Myrtle's grandmother, Gunhild Gunnulfson brought with her the Norwegian Forberg family tree, shown on the right (see larger image) when she immigrated to Canada. Found among Myrtle's parents' possessions when they died, Myrtle took it to the Sons of Norway for translation of the document and help with the unusual format.
Numbers 1 to 8 in the centre of this last page of the family tree shows the children of Gunnulf and Hilleborg Forberg. To the right of #6 is their daughter Aaste who married Einar Forberg. Listed are their children Einar (Myrtle's grandfather), Gunnulf, Knut and Olav.
A puzzling document written in the Norwegian language and left with the family tree stated that Einar Einarson was cleared by the church to leave for America. Myrtle learned that frequently immigrants changed their family name upon leaving the ship to begin life in the new world. This was the case for Einar Einarson who took the name of the family farm, Forberg, in Boe, Telemark. She now knew where the grandfather, whom she had always known as Andy Forberg, had come from.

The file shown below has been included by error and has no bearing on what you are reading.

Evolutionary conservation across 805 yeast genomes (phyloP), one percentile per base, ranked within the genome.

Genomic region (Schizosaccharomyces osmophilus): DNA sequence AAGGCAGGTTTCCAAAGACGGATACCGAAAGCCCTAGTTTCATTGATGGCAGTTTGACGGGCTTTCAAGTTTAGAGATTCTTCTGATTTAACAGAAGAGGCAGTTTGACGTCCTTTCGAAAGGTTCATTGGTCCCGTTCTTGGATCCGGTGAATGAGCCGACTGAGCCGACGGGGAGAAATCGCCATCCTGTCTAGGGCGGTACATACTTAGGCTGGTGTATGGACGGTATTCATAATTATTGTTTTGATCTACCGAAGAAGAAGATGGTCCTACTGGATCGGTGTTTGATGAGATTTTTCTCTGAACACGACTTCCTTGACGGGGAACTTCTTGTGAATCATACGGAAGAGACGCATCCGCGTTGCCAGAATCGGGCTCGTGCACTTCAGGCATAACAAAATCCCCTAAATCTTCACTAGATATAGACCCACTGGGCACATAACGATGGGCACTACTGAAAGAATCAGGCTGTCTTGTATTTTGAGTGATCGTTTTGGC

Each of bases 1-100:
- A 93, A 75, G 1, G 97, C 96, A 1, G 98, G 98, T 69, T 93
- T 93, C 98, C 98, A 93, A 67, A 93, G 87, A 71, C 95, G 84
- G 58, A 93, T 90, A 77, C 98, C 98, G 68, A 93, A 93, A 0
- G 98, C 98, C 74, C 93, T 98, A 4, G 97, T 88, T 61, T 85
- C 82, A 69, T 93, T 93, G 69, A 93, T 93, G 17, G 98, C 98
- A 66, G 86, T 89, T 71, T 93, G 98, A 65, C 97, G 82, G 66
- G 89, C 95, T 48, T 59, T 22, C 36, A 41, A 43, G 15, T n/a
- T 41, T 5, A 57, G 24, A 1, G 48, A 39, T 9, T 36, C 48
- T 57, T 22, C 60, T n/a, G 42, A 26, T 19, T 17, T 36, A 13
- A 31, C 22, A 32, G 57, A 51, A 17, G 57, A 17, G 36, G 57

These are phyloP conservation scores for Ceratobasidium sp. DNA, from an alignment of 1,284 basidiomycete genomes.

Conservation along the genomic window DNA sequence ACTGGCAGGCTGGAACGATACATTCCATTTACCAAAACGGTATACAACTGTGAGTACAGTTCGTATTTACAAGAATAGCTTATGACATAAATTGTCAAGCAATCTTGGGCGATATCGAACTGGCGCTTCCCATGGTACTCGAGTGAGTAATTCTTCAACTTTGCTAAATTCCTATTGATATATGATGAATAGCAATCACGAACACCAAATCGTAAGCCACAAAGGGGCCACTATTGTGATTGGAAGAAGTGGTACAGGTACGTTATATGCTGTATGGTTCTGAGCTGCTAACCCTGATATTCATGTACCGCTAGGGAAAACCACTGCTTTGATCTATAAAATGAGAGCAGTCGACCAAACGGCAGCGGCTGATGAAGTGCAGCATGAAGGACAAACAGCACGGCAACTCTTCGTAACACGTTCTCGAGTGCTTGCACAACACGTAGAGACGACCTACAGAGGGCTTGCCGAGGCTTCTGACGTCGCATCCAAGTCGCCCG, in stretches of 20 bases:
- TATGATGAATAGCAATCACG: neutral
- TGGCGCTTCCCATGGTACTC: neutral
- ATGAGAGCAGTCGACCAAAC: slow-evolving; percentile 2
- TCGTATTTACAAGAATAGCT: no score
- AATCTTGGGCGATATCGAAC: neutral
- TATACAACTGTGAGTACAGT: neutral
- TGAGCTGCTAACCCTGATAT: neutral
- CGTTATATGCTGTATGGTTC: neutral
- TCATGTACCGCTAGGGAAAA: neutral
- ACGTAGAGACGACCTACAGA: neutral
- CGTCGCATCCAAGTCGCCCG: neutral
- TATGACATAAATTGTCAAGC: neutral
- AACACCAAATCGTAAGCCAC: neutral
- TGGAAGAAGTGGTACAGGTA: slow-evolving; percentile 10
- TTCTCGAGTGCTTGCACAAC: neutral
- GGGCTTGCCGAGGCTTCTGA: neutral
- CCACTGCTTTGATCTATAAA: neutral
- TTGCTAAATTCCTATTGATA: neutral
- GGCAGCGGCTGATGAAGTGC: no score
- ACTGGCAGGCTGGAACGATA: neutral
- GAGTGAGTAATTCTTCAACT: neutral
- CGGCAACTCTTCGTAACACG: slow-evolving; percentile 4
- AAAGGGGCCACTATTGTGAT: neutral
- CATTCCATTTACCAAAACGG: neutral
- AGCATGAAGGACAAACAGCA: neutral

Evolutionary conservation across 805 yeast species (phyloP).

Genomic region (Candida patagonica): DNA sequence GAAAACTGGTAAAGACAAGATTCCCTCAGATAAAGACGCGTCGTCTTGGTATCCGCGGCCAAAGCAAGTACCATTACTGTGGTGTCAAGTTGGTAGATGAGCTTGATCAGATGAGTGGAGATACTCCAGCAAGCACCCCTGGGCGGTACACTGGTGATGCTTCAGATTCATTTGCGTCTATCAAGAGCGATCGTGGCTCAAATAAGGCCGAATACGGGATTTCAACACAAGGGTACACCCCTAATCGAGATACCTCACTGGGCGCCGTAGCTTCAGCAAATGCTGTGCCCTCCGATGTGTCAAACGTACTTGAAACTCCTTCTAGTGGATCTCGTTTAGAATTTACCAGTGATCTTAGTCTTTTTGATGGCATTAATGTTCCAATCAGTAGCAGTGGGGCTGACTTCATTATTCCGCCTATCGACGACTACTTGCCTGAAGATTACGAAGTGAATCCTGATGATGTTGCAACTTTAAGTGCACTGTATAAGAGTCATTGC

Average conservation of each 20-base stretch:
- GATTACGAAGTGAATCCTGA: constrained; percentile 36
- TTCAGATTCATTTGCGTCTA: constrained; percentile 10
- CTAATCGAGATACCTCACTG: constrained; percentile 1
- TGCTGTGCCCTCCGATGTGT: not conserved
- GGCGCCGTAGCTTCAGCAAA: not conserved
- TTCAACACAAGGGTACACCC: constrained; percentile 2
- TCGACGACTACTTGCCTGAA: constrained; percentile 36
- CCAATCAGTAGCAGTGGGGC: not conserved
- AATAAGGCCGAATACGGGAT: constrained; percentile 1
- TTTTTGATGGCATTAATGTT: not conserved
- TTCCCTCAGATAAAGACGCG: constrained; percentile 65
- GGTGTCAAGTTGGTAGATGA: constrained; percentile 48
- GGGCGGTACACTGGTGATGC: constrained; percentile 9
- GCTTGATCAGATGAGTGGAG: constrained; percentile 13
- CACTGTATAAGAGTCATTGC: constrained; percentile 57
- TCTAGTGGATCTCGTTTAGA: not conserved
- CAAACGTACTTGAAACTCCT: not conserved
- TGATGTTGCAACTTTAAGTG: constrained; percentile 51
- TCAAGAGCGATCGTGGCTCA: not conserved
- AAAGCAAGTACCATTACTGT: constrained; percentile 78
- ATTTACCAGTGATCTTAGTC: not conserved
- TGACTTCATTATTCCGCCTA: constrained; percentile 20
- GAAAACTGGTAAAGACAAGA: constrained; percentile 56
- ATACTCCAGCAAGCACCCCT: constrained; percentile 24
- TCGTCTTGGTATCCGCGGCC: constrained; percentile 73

Mormon Library Research
Further study at the Mormon library in Salt Lake City helped Myrtle discover that Einar's brother, Gunnulf, was her Grandmother Gunhild's father, which meant that Myrtle's grandparents, married in Canada, were actually first cousins.
Patronymic Naming System
You will note that in many such families first names are repeated and the patronymic naming system prevails. Thus Gunhild, daughter of Gunnulf, was born Gunhild Gunnulfson and she continued to use that name after her marriage, as was the custom.
These are but a few of the facts that form a preliminary understanding of genealogy of people from the Nordic countries. You can check Myrtle's blog for postings related to her family history research.
Olav and Halvor Forberg
These are brothers Olav and Halvor Forberg, grandsons of Knut, who was Einar's brother.
I met both of them and other cousins in Norway on my first visit and as a result they, and others at different times, came to visit us in Canada.
This sweater was a gift of a Norwegian cousin, Liv, who knit it using a traditional Telemark pattern.
The following are two genealogy resources:
- First Steps in Beginning Family History Research (PDF — 7.7 KB).
- Kinds of Genealogy Charts (PDF — 11.2 KB).
These are free for you to download and use, but please cite their origins.
Updated: August 21, 2016